It was a typically intelligent, interconnected programme that Matthias Pintscher brought for his all-contemporary Hear and Now concert with the BBC Scottish Symphony Orchestra. Not only in its distinctive central European slant – with composers from Hungary, Austria and Germany – but also in the clocks and clouds of Ligeti’s febrile San Francisco Polyphony fascinatingly reflected in the multi-layered textures of Olga Neuwirth’s playful Masaot/Clocks without Hands, getting its UK premiere. And in way that the witty subversion of historical expectations in both of those pieces found its own reflections in Henze’s gruff, muscular Seventh Symphony.
BBC Scottish Symphony Orchestra/Matthias Pintscher ****
City Halls, Glasgow
But what also united the three performances was Pintscher’s astonishingly sensual, full-blooded accounts, full of broad, sweeping gestures that drew immaculate playing from the orchestra. His conducting was so demonstrative, in fact, that his baton went flying right into the second violins near the start of the Neuwirth piece.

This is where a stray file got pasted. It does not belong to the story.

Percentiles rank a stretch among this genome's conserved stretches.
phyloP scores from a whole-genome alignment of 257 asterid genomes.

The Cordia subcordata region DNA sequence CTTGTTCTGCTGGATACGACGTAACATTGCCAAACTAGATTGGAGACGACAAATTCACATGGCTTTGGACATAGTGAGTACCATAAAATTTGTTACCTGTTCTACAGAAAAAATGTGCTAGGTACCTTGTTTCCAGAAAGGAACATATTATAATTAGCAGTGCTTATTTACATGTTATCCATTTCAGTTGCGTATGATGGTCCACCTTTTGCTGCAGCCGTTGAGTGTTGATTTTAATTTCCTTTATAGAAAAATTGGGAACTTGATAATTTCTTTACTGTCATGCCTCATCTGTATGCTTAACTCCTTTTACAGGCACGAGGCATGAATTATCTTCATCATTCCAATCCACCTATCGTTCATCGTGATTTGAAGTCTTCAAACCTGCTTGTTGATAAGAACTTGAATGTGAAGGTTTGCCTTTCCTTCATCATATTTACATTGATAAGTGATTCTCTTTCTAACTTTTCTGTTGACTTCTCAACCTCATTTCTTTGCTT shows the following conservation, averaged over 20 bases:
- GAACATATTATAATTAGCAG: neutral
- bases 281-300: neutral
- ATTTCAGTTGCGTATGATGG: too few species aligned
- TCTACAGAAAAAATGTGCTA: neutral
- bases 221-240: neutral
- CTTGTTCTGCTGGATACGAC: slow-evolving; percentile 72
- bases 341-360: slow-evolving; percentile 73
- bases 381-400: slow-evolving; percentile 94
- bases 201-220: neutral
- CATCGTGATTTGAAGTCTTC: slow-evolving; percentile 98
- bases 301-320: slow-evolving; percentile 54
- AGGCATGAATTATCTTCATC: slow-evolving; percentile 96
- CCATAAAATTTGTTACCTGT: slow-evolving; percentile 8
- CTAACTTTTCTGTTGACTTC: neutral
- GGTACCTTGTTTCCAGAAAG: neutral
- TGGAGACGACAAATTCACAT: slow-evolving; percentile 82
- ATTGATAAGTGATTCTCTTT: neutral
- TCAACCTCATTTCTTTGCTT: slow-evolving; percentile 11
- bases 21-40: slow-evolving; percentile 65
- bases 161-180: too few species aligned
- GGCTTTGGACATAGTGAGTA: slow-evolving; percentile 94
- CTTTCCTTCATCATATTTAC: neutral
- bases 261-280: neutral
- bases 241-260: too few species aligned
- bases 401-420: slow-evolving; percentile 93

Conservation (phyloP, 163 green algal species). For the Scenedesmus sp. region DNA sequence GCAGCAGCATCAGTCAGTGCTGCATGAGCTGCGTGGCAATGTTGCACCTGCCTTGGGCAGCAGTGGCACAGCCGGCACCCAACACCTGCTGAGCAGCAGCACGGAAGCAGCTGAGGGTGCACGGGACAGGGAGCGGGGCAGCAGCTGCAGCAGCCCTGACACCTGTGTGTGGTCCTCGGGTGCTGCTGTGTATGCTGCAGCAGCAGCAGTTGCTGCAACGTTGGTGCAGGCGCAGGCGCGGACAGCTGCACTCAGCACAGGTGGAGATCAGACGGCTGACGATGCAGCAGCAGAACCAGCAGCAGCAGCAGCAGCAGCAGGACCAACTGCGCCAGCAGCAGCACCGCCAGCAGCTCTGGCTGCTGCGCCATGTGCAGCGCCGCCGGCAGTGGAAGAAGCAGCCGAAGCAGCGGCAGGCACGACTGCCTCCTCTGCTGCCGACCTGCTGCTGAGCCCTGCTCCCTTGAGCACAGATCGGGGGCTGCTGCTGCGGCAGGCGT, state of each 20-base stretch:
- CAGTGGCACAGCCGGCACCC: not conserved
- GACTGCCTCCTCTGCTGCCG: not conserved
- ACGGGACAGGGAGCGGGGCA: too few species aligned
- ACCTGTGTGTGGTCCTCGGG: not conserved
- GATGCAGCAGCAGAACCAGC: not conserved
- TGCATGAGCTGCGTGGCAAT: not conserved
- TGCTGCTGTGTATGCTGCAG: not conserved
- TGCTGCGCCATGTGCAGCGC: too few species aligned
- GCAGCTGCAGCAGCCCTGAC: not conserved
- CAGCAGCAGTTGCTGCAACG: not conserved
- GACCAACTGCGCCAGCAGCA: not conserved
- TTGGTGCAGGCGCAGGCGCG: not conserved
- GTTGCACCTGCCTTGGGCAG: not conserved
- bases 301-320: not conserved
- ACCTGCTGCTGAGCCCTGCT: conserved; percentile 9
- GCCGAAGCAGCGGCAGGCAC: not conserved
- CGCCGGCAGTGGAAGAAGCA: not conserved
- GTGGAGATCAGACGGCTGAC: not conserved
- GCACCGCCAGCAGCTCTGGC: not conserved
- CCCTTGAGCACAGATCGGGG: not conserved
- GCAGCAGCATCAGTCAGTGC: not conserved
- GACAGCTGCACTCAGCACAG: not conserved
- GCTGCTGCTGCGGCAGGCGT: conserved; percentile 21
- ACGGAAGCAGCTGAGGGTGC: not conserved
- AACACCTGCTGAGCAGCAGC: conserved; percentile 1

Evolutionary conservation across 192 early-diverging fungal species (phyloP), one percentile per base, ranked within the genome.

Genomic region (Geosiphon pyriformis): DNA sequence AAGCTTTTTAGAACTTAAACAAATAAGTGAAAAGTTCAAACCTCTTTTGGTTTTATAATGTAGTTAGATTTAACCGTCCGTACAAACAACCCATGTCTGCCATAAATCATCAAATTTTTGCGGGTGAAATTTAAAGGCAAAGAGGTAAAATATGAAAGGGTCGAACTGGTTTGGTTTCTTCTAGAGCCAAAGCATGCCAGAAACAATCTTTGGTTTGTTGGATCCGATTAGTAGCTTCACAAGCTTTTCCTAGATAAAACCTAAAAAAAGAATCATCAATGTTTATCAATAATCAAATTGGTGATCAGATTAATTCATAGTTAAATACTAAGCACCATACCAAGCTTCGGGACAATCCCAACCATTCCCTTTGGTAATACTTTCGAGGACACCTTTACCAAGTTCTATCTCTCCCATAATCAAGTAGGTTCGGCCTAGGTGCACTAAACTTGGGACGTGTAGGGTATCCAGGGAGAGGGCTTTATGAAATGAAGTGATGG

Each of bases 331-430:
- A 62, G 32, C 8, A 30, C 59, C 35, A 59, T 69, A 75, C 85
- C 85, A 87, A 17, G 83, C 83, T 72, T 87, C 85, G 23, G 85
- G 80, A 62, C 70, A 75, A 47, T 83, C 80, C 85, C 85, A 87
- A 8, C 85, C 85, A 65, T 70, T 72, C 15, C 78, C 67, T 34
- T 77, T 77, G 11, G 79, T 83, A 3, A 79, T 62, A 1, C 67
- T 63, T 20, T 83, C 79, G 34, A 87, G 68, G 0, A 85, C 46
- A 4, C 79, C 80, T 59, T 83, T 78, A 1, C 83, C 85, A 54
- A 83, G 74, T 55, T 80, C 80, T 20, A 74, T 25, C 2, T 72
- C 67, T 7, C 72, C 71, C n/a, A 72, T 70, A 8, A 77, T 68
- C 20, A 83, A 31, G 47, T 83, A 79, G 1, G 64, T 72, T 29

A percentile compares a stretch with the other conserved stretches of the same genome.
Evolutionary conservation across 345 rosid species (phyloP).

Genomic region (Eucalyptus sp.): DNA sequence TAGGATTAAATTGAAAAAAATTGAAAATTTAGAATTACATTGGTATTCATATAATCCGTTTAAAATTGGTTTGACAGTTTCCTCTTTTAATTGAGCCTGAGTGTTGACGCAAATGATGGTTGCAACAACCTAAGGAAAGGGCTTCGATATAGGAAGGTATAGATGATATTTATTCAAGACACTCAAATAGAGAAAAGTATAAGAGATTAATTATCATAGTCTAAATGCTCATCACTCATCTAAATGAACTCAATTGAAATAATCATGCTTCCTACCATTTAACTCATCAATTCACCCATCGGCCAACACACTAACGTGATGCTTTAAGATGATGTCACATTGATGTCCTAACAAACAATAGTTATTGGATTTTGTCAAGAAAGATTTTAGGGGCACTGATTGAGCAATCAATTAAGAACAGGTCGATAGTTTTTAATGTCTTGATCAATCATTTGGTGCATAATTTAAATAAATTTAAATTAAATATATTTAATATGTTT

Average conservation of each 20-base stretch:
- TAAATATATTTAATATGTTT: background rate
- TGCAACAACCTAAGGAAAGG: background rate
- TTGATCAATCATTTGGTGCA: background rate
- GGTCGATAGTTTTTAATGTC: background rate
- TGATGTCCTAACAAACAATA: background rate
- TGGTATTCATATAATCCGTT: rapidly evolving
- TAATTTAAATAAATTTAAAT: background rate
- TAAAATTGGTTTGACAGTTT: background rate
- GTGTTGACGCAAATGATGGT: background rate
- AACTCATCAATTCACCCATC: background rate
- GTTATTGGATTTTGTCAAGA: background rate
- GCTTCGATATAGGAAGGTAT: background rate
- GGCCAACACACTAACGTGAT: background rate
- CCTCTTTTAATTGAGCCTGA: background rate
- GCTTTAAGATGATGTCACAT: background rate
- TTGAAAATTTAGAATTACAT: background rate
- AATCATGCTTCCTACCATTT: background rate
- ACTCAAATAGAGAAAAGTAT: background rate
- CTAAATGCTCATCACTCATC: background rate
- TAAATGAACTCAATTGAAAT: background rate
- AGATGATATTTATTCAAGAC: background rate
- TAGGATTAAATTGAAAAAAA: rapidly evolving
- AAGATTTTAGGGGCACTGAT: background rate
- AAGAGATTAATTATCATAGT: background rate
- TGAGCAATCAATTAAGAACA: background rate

Neuwirth’s piece was the highlight of the evening, in fact – a dream-like, almost hallucinatory creation drawing on memories of her grandfather and his Austro-Hungarian heritage, as well as the expansive Danube, that in musical terms wove oom-pah brass bands and stratospheric gypsy fiddling into its dense orchestral tapestry. It was thoroughly entertaining stuff – not quite tongue-in-cheek, but self-aware all the same, and given a performance that crackled with conviction. Beforehand, Pintscher’s Ligeti was just as wonderfully tactile, although the Henze Symphony felt a bit four-square and straight-laced in comparison – despite its roof-raising climaxes. It was a gripping evening of discoveries nonetheless.